Embarking on a managed journey of modernisation
13 per cent of respondents in Nuxeo’s study believe their organisation’s inability to adopt AI quickly enough is one of the main challenges facing UK FS in 2020, so it’s something that will need to be addressed sooner rather than later.
But a managed modernisation journey, incorporating wider use of AI, which can help address many of the issues that are so concerning to those that work in FS, is already underway for many. Such modernisation can deliver quick wins, without incurring new risk or detracting from other critical work that needs to be done in 2020 and should be embraced wholeheartedly as the FS industry embarks on the new decade.
WHY MAKING MONEY ON YOUR MOBILE IS EASIER THAN YOU MIGHT THINK
Aaron Brooks, Co-Founder of Vamp
For Millennials and Generation Z, becoming a social media influencer is an increasingly desired career. According to a recent study, 86% of millennials want to use their social platforms to post sponsored content. It comes as no surprise. Getting paid to produce content about the products you love, why wouldn’t you?
It’s more than just a pipe dream too. While marketing used to revolve around big brands, employing big agencies to create ads, technological advancements have created a user generated content boom. Thanks to smartphones, most of us now have a 12 megapixel camera in our pockets. Brands have capitalised on this, launching campaigns that harvest user generated content, asking their customers to share their brand experiences through pictures, videos and reviews.
Social networks have normalised the sharing of content, which has helped propel this movement further. ASOS’ UGC hashtag #AsSeenOnMe has over a million entries on Instagram. Then of course there’s Apple’s incredible ‘Shot on an iPhone’ billboards, which use their user’s images to promote their phones.
Influencer marketing takes this a step further. These social creators produce high-end content and have engaged followings – both a valuable commodities for brands. 93% of marketers now using influencer marketing. So if you’re looking to make your mark as a content creator, there are plenty of opportunities. Don’t be put off if your Instagram following isn’t in the high thousands either. Micro influencers, with their small but highly engaged audiences, have become popular among marketers and this trend will continue to grow in 2020.
Of course, brands want high-quality content to represent their brand, but if you’re keen to kick start your creator career and start making money, a smart phone and a creative eye is a good place to start. If you want to take it further, then follow these three tips for success.
Hone your personal brand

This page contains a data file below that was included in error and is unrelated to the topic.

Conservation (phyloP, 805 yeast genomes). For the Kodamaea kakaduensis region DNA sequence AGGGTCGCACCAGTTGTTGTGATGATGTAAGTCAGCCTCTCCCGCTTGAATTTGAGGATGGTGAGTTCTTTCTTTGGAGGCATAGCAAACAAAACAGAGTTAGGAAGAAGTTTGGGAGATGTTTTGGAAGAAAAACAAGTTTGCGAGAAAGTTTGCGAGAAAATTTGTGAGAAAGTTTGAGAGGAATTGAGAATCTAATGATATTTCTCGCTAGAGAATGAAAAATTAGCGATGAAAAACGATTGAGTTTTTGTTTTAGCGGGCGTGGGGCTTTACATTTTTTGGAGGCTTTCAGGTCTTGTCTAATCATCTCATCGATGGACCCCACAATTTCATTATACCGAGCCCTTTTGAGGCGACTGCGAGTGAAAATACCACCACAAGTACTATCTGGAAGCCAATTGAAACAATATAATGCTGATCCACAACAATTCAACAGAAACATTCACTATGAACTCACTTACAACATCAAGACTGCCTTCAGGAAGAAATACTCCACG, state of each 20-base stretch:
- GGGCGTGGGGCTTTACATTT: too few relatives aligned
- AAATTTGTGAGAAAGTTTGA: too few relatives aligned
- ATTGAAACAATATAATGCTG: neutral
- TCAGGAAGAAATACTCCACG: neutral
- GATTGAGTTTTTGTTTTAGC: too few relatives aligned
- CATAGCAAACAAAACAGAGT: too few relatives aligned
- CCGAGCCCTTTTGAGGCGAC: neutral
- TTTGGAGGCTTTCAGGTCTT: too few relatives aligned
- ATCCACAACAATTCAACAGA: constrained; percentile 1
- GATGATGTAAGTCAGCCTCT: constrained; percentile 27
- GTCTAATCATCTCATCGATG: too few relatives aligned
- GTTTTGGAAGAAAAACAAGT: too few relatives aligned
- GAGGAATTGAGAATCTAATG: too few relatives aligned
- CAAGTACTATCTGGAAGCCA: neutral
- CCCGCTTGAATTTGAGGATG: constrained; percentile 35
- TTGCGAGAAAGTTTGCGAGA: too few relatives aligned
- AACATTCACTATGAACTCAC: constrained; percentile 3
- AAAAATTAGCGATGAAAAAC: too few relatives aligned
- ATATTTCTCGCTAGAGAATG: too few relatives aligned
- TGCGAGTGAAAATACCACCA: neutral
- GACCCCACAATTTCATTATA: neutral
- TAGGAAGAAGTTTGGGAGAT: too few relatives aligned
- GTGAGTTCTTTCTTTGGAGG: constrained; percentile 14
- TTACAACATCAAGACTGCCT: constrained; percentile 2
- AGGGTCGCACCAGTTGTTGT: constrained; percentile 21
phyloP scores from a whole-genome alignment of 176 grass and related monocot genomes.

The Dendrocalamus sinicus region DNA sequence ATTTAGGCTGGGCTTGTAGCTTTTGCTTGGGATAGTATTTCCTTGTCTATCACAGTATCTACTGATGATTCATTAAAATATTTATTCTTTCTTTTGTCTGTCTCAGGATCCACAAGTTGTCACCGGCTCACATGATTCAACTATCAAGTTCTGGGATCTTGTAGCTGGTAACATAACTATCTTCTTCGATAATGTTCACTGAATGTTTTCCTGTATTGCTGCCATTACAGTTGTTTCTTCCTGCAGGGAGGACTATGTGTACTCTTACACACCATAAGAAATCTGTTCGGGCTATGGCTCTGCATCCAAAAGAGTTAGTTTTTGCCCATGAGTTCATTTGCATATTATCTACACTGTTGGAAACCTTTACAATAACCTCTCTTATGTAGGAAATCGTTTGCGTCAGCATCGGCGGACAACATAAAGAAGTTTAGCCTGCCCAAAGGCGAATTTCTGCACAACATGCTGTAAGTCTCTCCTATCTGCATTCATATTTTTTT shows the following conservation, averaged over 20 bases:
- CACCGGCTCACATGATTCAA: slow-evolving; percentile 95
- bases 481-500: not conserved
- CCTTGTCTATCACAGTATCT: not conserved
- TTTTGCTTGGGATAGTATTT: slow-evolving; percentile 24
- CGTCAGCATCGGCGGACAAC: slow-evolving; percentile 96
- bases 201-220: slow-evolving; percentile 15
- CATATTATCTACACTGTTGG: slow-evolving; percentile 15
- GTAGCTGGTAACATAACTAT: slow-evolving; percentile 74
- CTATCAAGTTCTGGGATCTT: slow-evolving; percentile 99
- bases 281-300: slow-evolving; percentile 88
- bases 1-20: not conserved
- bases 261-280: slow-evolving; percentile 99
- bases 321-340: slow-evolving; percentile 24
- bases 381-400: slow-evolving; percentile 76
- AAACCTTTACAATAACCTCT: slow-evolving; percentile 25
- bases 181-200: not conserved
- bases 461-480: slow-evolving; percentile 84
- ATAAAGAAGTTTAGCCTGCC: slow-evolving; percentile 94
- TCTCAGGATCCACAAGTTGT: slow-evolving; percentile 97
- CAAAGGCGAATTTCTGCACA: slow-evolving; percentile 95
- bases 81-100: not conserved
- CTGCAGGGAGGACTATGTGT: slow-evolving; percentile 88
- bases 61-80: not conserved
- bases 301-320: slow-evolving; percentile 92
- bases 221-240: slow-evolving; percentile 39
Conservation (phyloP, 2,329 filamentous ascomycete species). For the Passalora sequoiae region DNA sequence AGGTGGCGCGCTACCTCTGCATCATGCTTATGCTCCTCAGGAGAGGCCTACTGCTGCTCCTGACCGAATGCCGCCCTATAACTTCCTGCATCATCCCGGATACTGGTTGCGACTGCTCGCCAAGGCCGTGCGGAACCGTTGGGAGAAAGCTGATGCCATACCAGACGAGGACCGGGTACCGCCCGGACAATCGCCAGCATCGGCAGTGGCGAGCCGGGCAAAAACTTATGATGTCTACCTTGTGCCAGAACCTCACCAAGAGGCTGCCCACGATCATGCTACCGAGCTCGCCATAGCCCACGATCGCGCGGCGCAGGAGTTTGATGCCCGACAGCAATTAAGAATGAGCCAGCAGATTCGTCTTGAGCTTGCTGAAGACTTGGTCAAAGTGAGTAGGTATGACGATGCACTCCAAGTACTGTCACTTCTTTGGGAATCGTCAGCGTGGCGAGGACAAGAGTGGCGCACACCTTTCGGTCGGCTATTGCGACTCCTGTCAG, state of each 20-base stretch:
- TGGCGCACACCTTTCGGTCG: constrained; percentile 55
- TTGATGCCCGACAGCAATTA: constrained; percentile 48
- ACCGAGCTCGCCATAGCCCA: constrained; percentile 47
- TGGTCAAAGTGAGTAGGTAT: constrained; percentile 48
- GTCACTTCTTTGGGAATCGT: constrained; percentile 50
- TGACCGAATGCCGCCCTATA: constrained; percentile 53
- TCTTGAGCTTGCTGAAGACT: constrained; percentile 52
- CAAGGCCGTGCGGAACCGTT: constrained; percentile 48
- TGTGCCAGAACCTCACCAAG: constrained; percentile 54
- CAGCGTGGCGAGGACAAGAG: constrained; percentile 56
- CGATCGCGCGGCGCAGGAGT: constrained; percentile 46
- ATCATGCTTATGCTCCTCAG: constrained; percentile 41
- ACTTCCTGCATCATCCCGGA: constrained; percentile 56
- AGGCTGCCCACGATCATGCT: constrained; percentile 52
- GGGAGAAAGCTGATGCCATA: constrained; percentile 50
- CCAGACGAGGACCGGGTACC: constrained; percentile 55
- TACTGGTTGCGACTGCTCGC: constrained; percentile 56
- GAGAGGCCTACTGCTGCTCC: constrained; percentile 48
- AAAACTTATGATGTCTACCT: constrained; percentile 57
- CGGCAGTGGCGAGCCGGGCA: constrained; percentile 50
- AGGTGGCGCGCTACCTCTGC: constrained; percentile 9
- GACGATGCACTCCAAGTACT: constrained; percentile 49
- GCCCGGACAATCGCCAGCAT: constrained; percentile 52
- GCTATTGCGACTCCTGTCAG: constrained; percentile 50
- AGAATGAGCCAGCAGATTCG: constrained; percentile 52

Rather than trying to be fashion, art, foodie and travel all in one neat package, find a niche and create a consistent message. The same goes for photography styles. If you want to be the flatlay expert, I’d recommend sticking to that at least 80% of the time.
Finding your niche and making it your hallmark will let people know what they can expect from you. It’ll make you more likely to maintain follower loyalty and help you to stand out from the crowd. Make sure it’s of genuine interest to you. You’ll need enough enthusiasm to post consistently in order to build your authority in that area.
Cultivate an engaged following
While a high follower count was once the most prized possession of the influencer community, times have changed. These days if you want the attention of big name brands, not only do you need a beautiful feed, but a highly engaged following. That means people who follow you, spend time with your content and engage with it.
Actively engaging with your existing audience and contributing to the larger Instagram community will help you build relationships on Instagram. This means replying with genuine
comments and pro-actively engaging by offering your own comments on other accounts.
While it might be tempting to take shortcuts by buying fake engagement or followers, it will only sabotage your efforts. Software has become increasingly effective at spotting fakes so chances are, you’ll be found out and blacklisted.
Maximise influencer marketing platforms
Once you’ve honed your personal brand and cultivated an engaged following, you can begin making money on your mobile. Rather than waiting for these opportunities to find you, you can take a proactive approach and join an influencer marketing platform.
These technology services connect brands with content creators. Depending on the platform, it may have a database of thousands of pre-vetted influencers who have opted-in to receive content collaboration briefs from brands. You’ll get opportunities delivered direct to your mobile and will be able to choose whether you opt in or not. This gives you the freedom and flexibility to work with brands that truly resonate with you and balance the work around other commitments.
With brands constantly searching for people who boast content creation skills, there are plenty of career opportunities in the influencer space. For those looking to make money in this space, all you will need is a smart phone, passion and creativity to begin carving a career as an influencer.